Conaculta Inba

An approach to Neuroesthetics: Artistic Creation and Expression

Blanca Estela Lamadrid Palomares
 
 
Why is it said that art creation and appreciation are produced in the brain? In the last decade, more information has been gathered about the brain than in all the preceding history of scientific research on its functioning. Interest in the research of art and the neuronal connections required for artistic creation expands today over several cultural and scientific fields. Biologists, anthropologists, psychologists, architects, mathematicians, physicists, and neurologists take on aesthetic problems. Continuar Leyendo →

Guillermo Gómez-Peña, Mexican (IN)documentado

Edwina Moreno
 
 
One might say that now is “the moment” for Guillermo Gómez-Peña’s art. Looking into his life and work, one discovers that political decisions by President Trump against Mexican immigrants provide a timely space for Gómez-Peña’s artistic actions. This Mexican artist migrated to the USA when he was young; his thoughts regarding Chicanos do not stem from a political, social, or human rights perspective, not even from a conventional artistic point of view, but rather from the standpoint of a contemporary artist whose expression is both empathic and experiential, since he has felt the brunt of discrimination suffered by so many of our fellow Mexicans. Continuar Leyendo →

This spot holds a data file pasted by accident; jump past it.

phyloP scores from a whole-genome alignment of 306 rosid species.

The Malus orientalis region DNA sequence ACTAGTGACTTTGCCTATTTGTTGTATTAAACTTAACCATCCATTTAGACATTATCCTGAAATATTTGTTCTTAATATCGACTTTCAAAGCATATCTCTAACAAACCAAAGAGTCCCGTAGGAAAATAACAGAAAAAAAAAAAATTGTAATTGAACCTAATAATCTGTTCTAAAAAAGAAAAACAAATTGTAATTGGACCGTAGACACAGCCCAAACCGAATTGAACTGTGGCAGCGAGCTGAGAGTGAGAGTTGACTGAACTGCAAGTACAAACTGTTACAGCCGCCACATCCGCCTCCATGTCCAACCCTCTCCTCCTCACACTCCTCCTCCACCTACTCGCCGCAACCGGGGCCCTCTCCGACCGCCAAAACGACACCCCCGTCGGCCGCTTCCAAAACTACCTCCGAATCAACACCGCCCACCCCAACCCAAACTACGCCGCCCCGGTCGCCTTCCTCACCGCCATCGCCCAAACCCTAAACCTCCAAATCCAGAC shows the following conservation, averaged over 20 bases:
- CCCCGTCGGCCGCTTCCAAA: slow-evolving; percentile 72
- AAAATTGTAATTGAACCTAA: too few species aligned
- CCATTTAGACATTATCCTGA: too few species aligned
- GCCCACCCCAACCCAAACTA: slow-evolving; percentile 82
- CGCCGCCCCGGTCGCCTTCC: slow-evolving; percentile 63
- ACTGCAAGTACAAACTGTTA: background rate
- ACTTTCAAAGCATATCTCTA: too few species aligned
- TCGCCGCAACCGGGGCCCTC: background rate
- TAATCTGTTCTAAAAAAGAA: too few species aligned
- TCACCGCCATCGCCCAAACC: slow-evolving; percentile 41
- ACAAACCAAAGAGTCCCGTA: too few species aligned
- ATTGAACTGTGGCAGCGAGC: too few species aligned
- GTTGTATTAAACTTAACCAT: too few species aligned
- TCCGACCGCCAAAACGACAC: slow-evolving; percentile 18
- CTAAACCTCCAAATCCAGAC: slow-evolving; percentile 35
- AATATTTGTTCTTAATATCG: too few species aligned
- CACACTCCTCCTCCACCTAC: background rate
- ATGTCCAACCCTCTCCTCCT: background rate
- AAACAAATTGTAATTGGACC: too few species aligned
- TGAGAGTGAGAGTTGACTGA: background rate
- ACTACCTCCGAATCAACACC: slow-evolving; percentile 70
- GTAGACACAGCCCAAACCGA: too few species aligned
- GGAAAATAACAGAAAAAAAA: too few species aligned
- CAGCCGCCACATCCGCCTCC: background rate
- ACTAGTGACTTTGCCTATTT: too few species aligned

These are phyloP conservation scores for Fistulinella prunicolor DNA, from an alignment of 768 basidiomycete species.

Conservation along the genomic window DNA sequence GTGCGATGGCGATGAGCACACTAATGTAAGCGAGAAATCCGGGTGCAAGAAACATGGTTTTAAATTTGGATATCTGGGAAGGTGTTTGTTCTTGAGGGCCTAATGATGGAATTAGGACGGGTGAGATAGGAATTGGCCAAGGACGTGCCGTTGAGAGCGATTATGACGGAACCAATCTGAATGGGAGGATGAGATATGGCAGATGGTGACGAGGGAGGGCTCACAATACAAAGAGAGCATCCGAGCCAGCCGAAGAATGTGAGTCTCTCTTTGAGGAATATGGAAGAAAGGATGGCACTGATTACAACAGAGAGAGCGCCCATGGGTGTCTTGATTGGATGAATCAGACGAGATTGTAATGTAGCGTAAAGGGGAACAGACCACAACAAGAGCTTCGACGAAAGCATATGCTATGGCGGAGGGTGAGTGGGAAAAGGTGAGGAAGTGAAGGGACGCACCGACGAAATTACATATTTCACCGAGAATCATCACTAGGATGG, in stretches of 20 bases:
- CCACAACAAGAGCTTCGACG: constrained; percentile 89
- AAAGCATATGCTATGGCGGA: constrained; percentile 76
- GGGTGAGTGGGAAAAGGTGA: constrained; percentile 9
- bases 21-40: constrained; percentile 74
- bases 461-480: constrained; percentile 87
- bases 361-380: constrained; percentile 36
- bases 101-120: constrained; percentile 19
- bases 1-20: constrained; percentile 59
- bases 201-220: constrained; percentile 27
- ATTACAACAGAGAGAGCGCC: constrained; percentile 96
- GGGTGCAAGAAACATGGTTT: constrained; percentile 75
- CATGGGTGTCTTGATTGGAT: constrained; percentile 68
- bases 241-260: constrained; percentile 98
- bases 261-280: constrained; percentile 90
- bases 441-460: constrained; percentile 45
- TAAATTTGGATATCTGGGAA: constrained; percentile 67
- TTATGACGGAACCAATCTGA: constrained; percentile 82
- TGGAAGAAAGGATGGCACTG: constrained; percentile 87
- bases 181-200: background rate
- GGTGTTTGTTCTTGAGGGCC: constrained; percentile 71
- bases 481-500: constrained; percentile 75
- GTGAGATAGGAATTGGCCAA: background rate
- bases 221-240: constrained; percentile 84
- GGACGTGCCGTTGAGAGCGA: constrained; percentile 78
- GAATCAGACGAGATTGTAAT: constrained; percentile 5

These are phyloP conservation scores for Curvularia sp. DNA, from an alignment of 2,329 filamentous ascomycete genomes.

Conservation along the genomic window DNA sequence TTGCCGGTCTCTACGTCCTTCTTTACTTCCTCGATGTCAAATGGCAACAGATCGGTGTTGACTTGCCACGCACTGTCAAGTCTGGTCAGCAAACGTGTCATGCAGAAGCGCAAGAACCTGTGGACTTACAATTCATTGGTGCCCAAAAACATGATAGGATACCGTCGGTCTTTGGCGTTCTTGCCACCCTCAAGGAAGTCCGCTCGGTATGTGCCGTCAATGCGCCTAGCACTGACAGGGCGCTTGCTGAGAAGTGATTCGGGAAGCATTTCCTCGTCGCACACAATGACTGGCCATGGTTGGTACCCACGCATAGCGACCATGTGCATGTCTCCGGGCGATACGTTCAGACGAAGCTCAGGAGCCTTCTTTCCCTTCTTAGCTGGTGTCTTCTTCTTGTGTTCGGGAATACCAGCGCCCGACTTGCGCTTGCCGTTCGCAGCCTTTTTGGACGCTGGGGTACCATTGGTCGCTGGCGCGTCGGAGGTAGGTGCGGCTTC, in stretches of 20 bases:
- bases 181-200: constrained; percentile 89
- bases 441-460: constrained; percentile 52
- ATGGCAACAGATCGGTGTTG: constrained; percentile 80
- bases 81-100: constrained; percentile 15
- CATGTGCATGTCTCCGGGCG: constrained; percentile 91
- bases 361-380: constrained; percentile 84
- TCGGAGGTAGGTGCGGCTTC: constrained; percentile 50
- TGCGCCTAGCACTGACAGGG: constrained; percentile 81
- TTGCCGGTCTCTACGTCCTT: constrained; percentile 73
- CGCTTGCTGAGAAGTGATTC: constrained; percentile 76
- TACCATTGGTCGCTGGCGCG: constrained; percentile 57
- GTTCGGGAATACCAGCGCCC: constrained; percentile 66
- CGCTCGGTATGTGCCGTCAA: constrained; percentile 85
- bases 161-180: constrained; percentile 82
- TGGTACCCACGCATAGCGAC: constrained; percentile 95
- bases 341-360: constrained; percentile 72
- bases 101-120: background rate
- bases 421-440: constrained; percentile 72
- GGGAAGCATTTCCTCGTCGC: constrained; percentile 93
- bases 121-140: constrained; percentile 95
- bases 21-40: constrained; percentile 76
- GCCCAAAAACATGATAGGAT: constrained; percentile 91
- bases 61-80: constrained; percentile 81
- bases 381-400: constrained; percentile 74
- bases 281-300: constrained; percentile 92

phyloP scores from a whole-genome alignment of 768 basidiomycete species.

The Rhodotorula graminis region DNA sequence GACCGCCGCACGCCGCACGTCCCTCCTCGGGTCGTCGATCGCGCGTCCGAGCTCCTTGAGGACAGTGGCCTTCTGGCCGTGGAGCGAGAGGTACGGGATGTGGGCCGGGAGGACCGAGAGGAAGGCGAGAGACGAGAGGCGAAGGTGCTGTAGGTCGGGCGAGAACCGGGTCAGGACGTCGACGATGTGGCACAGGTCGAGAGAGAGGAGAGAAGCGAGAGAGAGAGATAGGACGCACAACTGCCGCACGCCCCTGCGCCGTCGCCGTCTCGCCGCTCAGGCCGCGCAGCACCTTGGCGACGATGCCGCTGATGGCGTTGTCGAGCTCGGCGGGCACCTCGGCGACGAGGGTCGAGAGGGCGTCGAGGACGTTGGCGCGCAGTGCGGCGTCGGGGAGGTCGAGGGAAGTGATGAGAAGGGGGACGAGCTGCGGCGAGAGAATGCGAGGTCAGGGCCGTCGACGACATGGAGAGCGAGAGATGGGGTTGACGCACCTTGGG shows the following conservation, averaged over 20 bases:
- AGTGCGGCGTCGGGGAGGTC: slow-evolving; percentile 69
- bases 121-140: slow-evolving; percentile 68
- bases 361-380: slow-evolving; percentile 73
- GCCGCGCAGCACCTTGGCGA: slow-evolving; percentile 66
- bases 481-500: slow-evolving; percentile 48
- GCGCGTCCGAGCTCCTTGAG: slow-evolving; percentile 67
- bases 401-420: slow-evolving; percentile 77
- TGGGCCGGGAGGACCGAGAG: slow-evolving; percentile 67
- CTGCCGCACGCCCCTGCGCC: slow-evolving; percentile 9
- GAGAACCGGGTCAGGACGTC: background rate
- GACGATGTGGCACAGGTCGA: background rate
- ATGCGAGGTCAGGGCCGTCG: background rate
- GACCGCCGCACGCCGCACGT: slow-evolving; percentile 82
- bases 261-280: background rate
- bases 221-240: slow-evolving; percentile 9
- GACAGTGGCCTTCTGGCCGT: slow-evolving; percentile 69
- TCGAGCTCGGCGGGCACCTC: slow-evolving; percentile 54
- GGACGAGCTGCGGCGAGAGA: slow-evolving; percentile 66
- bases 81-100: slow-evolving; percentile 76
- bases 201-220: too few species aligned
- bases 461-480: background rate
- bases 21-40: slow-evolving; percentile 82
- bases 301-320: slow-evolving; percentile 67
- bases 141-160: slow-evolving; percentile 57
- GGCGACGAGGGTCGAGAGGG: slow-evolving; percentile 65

The Oscillation of Time

María Eugenia Garmendia Carbajal
 
 
It was just after sunrise… the clock read 7:19 when an earthquake shook Mexico City on September 19, 1985. It took just two minutes for it to destroy several buildings, taking the lives of thousands of people residing or working in the Cuauhtémoc, Venustiano Carranza, Benito Juárez, Gustavo A. Madero, Miguel Hidalgo and Coyoacán areas of the city. . It was an 8.1 magnitude earthquake, the epicenter was located in the Pacific Ocean shore, in the border between the states of Michoacán and Guerrero. The 7.6 aftershock the following evening brought down several buildings that had been structurally damaged.
Continuar Leyendo →

Apocalyptic, catastrophic and silent representations in contemporary Mexican painting

Adriana Zapett, Edwina Moreno y María Eugenia Garmendia
 
 
Introduction
 
 
One of the modalities of contemporary Mexican painting seems troubling to us, as it displays the self-destructive potential of human beings both individually and collectively, bearing witness to angst and hopelessness. In images of strange beauty, dealing with cruelty and the tearing apart, the injury or mutilation of the body, or perhaps the crumbling down of an imaginary space represented on canvas, the painter transforms the death drive into figurability. (1) Continuar Leyendo →

Inaugural Session of the VII Conference on Research and Documentation in the Visual Arts

Carlos Guevara Meza
 
 
Read at Aula Magna, Cenart, Mexico City, October 18, 2017
 
 
Good morning.
 
 
On behalf of the National Center for Research, Documentation and Information on the Visual Arts (Cenidiap) it is an honor to welcome you to this

VII Conference on Research and Documentation in the Visual Arts

. I appreciate the presence of the authorities of the National Arts Center (Cenart) and the General Subdirection of Arts Education and Research (SGEIA) of the National Institute of Fie Arts (INBA) who are joining us here today, as well as the participation of both the speakers and the audience, here at this conference room and through the internet. Continuar Leyendo →